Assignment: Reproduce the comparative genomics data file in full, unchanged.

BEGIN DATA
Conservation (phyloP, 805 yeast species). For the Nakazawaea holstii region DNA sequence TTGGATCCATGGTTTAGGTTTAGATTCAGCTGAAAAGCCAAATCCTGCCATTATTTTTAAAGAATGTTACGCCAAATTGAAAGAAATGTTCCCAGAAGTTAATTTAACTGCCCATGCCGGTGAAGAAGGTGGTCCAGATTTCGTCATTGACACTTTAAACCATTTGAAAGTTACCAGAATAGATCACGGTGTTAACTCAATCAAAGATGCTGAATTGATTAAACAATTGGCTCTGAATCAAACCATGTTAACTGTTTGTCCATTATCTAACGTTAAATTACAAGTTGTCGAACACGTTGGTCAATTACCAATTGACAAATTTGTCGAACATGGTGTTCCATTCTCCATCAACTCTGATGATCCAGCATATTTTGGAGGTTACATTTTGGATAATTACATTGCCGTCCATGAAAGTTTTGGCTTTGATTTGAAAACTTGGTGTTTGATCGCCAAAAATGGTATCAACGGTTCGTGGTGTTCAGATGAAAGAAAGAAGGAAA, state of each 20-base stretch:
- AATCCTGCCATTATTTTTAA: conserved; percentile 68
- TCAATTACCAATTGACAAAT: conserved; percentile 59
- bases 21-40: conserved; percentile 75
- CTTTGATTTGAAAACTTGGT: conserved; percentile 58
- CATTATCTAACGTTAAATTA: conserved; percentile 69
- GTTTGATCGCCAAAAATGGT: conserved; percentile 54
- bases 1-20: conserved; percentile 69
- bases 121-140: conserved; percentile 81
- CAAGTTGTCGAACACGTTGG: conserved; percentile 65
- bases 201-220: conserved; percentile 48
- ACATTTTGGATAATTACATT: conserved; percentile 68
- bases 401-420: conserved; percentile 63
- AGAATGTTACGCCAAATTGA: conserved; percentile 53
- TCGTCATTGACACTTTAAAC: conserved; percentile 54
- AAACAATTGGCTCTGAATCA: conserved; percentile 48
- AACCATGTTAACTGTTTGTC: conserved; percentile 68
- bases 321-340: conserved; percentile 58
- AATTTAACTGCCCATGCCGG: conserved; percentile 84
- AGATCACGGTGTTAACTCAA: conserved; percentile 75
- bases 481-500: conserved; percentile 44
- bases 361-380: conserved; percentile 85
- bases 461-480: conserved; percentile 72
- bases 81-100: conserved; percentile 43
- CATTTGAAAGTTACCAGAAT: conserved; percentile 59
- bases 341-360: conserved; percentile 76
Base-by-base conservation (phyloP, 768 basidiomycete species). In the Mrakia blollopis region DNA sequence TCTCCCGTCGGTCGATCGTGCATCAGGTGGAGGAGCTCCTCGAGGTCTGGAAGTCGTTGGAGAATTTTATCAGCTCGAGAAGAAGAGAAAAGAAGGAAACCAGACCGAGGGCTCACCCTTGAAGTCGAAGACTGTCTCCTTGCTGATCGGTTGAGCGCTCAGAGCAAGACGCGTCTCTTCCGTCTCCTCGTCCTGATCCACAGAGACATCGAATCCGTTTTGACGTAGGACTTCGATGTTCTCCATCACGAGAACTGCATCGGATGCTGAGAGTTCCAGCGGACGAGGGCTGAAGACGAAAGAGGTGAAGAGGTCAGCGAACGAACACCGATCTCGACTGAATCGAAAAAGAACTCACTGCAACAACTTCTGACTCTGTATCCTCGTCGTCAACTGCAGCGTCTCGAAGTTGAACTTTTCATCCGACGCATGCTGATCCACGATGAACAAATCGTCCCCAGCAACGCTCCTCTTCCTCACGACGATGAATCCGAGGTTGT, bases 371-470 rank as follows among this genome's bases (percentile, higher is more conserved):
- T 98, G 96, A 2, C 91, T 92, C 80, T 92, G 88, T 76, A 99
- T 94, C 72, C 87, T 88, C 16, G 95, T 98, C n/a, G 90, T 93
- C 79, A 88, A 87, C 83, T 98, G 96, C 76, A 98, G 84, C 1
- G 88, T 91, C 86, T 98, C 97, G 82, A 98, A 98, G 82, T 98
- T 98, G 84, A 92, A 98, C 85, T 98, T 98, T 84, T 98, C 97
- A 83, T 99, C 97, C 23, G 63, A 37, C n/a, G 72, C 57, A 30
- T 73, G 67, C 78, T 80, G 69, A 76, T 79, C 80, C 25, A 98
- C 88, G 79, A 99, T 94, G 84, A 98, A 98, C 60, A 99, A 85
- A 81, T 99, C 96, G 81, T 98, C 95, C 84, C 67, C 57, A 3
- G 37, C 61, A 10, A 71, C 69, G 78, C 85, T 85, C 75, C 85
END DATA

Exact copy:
Conservation (phyloP, 805 yeast species). For the Nakazawaea holstii region DNA sequence TTGGATCCATGGTTTAGGTTTAGATTCAGCTGAAAAGCCAAATCCTGCCATTATTTTTAAAGAATGTTACGCCAAATTGAAAGAAATGTTCCCAGAAGTTAATTTAACTGCCCATGCCGGTGAAGAAGGTGGTCCAGATTTCGTCATTGACACTTTAAACCATTTGAAAGTTACCAGAATAGATCACGGTGTTAACTCAATCAAAGATGCTGAATTGATTAAACAATTGGCTCTGAATCAAACCATGTTAACTGTTTGTCCATTATCTAACGTTAAATTACAAGTTGTCGAACACGTTGGTCAATTACCAATTGACAAATTTGTCGAACATGGTGTTCCATTCTCCATCAACTCTGATGATCCAGCATATTTTGGAGGTTACATTTTGGATAATTACATTGCCGTCCATGAAAGTTTTGGCTTTGATTTGAAAACTTGGTGTTTGATCGCCAAAAATGGTATCAACGGTTCGTGGTGTTCAGATGAAAGAAAGAAGGAAA, state of each 20-base stretch:
- AATCCTGCCATTATTTTTAA: conserved; percentile 68
- TCAATTACCAATTGACAAAT: conserved; percentile 59
- bases 21-40: conserved; percentile 75
- CTTTGATTTGAAAACTTGGT: conserved; percentile 58
- CATTATCTAACGTTAAATTA: conserved; percentile 69
- GTTTGATCGCCAAAAATGGT: conserved; percentile 54
- bases 1-20: conserved; percentile 69
- bases 121-140: conserved; percentile 81
- CAAGTTGTCGAACACGTTGG: conserved; percentile 65
- bases 201-220: conserved; percentile 48
- ACATTTTGGATAATTACATT: conserved; percentile 68
- bases 401-420: conserved; percentile 63
- AGAATGTTACGCCAAATTGA: conserved; percentile 53
- TCGTCATTGACACTTTAAAC: conserved; percentile 54
- AAACAATTGGCTCTGAATCA: conserved; percentile 48
- AACCATGTTAACTGTTTGTC: conserved; percentile 68
- bases 321-340: conserved; percentile 58
- AATTTAACTGCCCATGCCGG: conserved; percentile 84
- AGATCACGGTGTTAACTCAA: conserved; percentile 75
- bases 481-500: conserved; percentile 44
- bases 361-380: conserved; percentile 85
- bases 461-480: conserved; percentile 72
- bases 81-100: conserved; percentile 43
- CATTTGAAAGTTACCAGAAT: conserved; percentile 59
- bases 341-360: conserved; percentile 76
Base-by-base conservation (phyloP, 768 basidiomycete species). In the Mrakia blollopis region DNA sequence TCTCCCGTCGGTCGATCGTGCATCAGGTGGAGGAGCTCCTCGAGGTCTGGAAGTCGTTGGAGAATTTTATCAGCTCGAGAAGAAGAGAAAAGAAGGAAACCAGACCGAGGGCTCACCCTTGAAGTCGAAGACTGTCTCCTTGCTGATCGGTTGAGCGCTCAGAGCAAGACGCGTCTCTTCCGTCTCCTCGTCCTGATCCACAGAGACATCGAATCCGTTTTGACGTAGGACTTCGATGTTCTCCATCACGAGAACTGCATCGGATGCTGAGAGTTCCAGCGGACGAGGGCTGAAGACGAAAGAGGTGAAGAGGTCAGCGAACGAACACCGATCTCGACTGAATCGAAAAAGAACTCACTGCAACAACTTCTGACTCTGTATCCTCGTCGTCAACTGCAGCGTCTCGAAGTTGAACTTTTCATCCGACGCATGCTGATCCACGATGAACAAATCGTCCCCAGCAACGCTCCTCTTCCTCACGACGATGAATCCGAGGTTGT, bases 371-470 rank as follows among this genome's bases (percentile, higher is more conserved):
- T 98, G 96, A 2, C 91, T 92, C 80, T 92, G 88, T 76, A 99
- T 94, C 72, C 87, T 88, C 16, G 95, T 98, C n/a, G 90, T 93
- C 79, A 88, A 87, C 83, T 98, G 96, C 76, A 98, G 84, C 1
- G 88, T 91, C 86, T 98, C 97, G 82, A 98, A 98, G 82, T 98
- T 98, G 84, A 92, A 98, C 85, T 98, T 98, T 84, T 98, C 97
- A 83, T 99, C 97, C 23, G 63, A 37, C n/a, G 72, C 57, A 30
- T 73, G 67, C 78, T 80, G 69, A 76, T 79, C 80, C 25, A 98
- C 88, G 79, A 99, T 94, G 84, A 98, A 98, C 60, A 99, A 85
- A 81, T 99, C 96, G 81, T 98, C 95, C 84, C 67, C 57, A 3
- G 37, C 61, A 10, A 71, C 69, G 78, C 85, T 85, C 75, C 85